Table 2 Influence of chaff type on rigid ryegrass seed kill.a

a Numbers followed by the same letter are not significantly different (P=0.05)

Increasing moisture content of wheat chaff decreased the efficacy of the iHSD mill on rigid ryegrass seed. Seed kill was similar (92%) at the two lowest chaff moisture levels of 10% and 12%. However, when moisture content increased to 14%, there was a 4% reduction (P<0.05) in rigid ryegrass seed kill (from 92% to 88%). There was no additional reduction in seed kill, which remained at 88% when chaff moisture was 16%. In contrast, the iHSD mill maintained high destruction (99%) of both Palmer amaranth (Amaranthus palmeri (S.) Wats.) and morningglory (Ipomoea spp.) seeds processed in soybean chaff with moisture contents of 10%, 12%, 14%, and 16%, respectively (Schwartz-Lazaro et al. 2017). These contrasting results indicate that the influence of moisture content will vary with chaff type as well as moisture content.

These studies have determined that at the operational mill speed of 3,000 rpm, the iHSD will be effective on a wide range of problematic weeds of Australian cropping systems. Irrespective of seed shape and size, the impact action of the iHSD mill is now confirmed as effective in killing the seed of several weed species when processed in wheat chaff. Additionally, these very high seed kill levels were achieved throughout these studies using a chaff delivery rate equivalent to that produced during grain harvest. As expected, chaff type and moisture content does influence the seed kill efficacy of the iHSD mill, and therefore, these influences should be established for a range of crop species. However, as shown here and elsewhere, any reductions in efficacy are small and the iHSD mill remained highly effective. Thus, these studies confirm that the iHSD will be an effective HWSC system suited for use in conservation cropping systems.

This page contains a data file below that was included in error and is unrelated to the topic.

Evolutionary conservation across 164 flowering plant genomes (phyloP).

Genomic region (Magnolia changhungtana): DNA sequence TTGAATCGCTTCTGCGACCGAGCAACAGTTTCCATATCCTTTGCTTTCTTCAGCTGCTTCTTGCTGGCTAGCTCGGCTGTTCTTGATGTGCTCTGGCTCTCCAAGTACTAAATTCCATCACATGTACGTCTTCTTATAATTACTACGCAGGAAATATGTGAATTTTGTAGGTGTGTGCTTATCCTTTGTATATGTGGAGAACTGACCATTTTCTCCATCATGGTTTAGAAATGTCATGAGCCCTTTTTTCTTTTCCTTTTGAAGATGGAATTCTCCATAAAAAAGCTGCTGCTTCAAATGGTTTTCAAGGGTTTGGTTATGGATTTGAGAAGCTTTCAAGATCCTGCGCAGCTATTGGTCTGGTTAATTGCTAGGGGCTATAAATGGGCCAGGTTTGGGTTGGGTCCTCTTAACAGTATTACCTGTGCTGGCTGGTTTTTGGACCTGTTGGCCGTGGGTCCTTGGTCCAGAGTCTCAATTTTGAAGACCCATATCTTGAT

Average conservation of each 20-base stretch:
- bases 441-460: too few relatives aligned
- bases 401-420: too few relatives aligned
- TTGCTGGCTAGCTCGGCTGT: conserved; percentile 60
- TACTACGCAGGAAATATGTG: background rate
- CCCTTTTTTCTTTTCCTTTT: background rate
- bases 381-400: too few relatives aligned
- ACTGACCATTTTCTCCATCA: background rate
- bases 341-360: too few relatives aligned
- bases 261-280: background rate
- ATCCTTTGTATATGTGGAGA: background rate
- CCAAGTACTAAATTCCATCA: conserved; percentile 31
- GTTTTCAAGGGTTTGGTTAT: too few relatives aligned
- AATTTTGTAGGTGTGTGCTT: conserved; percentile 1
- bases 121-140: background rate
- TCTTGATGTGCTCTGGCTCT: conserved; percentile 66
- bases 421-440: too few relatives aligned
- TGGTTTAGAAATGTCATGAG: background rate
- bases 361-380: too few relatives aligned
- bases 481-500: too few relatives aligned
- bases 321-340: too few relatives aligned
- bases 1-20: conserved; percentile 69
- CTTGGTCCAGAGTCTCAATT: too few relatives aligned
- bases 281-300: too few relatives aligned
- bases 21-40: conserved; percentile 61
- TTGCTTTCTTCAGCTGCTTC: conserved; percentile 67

Acknowledgments

Financial support for this study was provided by the Grains Research and Development Corporation. The authors are grateful to Lance Turner, Corrigin farmer, for providing assistance and support in conducting the initial iHSD mill tests. We wish to particularly thank Allison Chambers (Charles Sturt University) and the team of undergraduate students (University of Western Australia) who spent countless hours sorting through processed chaff samples.